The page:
Boulder assessor designates 327 properties destroyed by flood

Posted by Tom Kalinski Founder RE/MAX of Boulder on Monday, December 16th, 2013 at 3:32pm.

It’s been three months since the 100-year flood that affected Boulder County, among others, and officials are starting to get a handle on the extent of the damage to buildings.

According to Boulder County Assessor Jerry Roberts, the flood destroyed 327 structures on 313 parcels of land, valued at approximately $12 million. “Destroyed” structures were identified as those that, as a result of the flood, were:

• Moved off of their foundations;
• Suffered collapsed walls or roofs;
• Had an interior water level reaching above the door knob of the first floor; or
• Leaned at an unintended angle which would require a rebuild.

For those whose homes qualify for the destroyed designation, the assessor will prorate property taxes from Sept. 13 through the end of 2013, resulting in about $30,000 lost in property taxes, Roberts says.

The assessor’s office will re-evaluate properties in early 2014, as some will have rebuilt by then and others may not be able to rebuild.

A letter from Roberts to flood-impacted residents reads:

“For many of you, your property values, which are used to determine your annual property tax payments, will be adjusted downward to reflect the destruction to your physical residence. In all cases your land values will hold their value, but your constructed buildings (also referred to as “improvements”) will be prorated to reflect the reduction in value caused by the flood.

“A proration in property value for destroyed structures (resulting in a reduction of 2013 taxes) will be calculated for the dates of Sept. 12 through Dec. 31 of this year.

“Our guidelines for prorating are based on the amount of destruction to the structure which must be severe enough to make it unsafe. Our appraisers are in the field now to assess properties destroyed, make adjustments to the value of improvements, and complete our office’s initial assessment of destruction before our final certification in early December. We are also using other sources of data including information from various government and non-governmental entities and aerial photography and satellite images before and after the flood.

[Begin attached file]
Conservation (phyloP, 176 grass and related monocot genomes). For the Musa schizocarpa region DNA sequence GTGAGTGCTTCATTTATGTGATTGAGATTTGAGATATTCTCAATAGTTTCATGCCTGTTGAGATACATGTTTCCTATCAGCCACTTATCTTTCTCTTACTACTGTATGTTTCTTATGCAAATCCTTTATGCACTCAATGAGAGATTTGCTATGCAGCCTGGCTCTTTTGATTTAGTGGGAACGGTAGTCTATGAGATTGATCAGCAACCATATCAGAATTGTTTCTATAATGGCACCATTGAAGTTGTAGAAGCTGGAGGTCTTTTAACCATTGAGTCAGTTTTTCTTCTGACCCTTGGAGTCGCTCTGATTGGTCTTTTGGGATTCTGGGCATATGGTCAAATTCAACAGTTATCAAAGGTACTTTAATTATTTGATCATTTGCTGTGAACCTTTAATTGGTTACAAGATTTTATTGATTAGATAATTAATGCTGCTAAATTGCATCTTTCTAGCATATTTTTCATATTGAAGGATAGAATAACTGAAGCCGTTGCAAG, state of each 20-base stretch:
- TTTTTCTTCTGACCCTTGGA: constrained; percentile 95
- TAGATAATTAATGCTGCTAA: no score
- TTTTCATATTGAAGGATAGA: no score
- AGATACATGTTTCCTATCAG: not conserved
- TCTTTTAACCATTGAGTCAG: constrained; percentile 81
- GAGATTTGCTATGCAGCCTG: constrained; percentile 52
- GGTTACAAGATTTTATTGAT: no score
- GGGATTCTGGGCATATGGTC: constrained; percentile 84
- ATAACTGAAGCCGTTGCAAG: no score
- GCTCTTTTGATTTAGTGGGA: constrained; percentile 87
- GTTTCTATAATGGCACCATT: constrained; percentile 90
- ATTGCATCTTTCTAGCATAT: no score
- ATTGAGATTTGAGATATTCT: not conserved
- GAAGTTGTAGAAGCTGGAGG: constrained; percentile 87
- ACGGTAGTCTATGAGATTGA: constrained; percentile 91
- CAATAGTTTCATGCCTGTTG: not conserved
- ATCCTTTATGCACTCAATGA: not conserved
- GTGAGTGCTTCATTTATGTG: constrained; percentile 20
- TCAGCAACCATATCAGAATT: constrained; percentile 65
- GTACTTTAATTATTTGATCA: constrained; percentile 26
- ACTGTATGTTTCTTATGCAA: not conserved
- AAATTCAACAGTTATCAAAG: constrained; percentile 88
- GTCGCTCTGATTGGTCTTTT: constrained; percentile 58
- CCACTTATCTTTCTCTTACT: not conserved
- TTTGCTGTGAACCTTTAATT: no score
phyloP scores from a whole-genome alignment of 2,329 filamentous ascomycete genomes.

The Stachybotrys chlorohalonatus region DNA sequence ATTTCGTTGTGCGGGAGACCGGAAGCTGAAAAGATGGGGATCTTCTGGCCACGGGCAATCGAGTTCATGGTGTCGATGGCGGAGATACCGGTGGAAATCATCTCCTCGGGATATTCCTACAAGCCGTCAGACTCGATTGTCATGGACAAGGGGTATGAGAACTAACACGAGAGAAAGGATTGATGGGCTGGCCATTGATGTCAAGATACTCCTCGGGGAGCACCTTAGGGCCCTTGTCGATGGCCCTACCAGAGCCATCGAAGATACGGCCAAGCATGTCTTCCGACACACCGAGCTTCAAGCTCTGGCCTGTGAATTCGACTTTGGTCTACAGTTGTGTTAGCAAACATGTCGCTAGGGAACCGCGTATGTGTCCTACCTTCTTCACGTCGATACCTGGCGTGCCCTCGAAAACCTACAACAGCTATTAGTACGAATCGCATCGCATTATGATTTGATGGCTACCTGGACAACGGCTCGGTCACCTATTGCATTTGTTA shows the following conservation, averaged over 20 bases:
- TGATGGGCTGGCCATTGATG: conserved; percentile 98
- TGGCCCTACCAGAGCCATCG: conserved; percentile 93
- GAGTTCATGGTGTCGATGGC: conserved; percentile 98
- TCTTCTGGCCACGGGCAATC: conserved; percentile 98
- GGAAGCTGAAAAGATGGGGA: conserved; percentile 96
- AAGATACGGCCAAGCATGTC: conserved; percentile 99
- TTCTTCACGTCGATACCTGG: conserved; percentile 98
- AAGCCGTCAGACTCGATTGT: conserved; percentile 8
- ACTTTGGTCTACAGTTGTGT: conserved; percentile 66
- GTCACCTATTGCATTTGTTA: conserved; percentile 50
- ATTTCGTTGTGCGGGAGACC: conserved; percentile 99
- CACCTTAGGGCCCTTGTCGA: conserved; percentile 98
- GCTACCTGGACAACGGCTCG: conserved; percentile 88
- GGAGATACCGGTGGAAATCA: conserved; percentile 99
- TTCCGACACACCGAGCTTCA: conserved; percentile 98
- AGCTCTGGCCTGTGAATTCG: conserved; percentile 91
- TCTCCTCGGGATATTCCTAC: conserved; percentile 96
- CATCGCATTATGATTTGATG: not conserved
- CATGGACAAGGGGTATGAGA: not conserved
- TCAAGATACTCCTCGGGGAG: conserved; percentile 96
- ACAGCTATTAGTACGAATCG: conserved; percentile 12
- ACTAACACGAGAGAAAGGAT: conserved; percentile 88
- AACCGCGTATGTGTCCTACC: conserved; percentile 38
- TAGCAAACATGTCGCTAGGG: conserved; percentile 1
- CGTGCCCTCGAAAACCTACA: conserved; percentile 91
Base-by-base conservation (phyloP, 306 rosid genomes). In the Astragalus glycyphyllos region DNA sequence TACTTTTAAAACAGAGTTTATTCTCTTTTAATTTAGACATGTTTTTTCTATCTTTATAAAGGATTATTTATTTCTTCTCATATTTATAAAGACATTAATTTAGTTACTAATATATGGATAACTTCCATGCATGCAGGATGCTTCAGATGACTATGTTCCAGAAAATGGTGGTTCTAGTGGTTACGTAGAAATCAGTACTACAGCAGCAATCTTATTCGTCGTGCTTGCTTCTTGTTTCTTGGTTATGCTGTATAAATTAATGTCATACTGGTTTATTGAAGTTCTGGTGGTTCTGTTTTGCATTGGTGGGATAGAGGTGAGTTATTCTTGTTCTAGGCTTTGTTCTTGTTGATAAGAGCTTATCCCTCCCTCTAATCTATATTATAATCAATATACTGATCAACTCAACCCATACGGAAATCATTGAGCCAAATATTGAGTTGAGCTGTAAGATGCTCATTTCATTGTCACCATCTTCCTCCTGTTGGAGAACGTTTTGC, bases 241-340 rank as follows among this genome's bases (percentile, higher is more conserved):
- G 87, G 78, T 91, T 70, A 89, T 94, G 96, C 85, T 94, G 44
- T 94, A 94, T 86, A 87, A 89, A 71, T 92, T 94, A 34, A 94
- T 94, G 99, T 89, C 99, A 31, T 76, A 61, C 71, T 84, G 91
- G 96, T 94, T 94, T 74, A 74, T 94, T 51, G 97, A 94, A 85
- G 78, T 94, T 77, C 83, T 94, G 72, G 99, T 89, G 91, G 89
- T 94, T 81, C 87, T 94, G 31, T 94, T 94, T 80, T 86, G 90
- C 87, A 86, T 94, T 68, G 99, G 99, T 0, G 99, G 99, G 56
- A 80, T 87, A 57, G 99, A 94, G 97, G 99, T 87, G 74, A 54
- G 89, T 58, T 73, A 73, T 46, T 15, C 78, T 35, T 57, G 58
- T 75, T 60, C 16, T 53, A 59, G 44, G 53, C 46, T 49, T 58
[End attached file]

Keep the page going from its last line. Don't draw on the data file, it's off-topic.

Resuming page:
“Damaged and destroyed properties will be re-evaluated next year and adjusted according to how much land and improvement impact there is, whether a destroyed building is being or has been rebuilt, and whether the property has suffered significant market impact. These properties will be reevaluated at the beginning of each subsequent year until they have recovered.
“For those of you who considering taking more time to rebuild on your lot, state laws allow us to keep the residential classification in place for your property even if the structure hasn’t been rebuilt for up to two years after the year of destruction. In these cases, the residential land classification (which equates to a lower tax rate) remains in place for at least two subsequent property tax years, and up to five subsequent tax years if the assessor determines there is evidence the owner intends to rebuild or locate a residential improvement on the land.”

Roberts encourages residents to contact his office at (303) 441-3530 or use the self-reporting form to inform the assessor about flood impacts to their property.
Colorado 2013 Flood by the Numbers
Here’s a breakdown of the location of the 313 properties the flood destroyed in Boulder County in September. As more than one structure was destroyed on some properties, a total of 337 structures were affected, 53 of which were outside designated 100-year flood zones.

-          49 properties destroyed in 100-year flood zone
-          12 properties destroyed outside 100-year flood zone


-          20 properties destroyed in 100-year flood zone
-          6 properties destroyed outside 100-year flood zone


-          54 properties destroyed in 100-year flood zone
-          3 properties destroyed outside 100-year flood zone


-          82 properties destroyed in 100-year flood zone


-          1 property destroyed in 100-year flood zone

Unincorporated Boulder County

-          54 properties destroyed in 100-year flood zone
-          32 properties destroyed outside 100-year flood zone

For more details about the location of properties destroyed in the flood, see the Boulder County Assessor’s map at,-105.279922&spn=0.231081,0.425034&z=11&source=embed
Source: Boulder County Assessor’s Office

Tom Kalinski 
Owner and Founder
RE/MAX of Boulder

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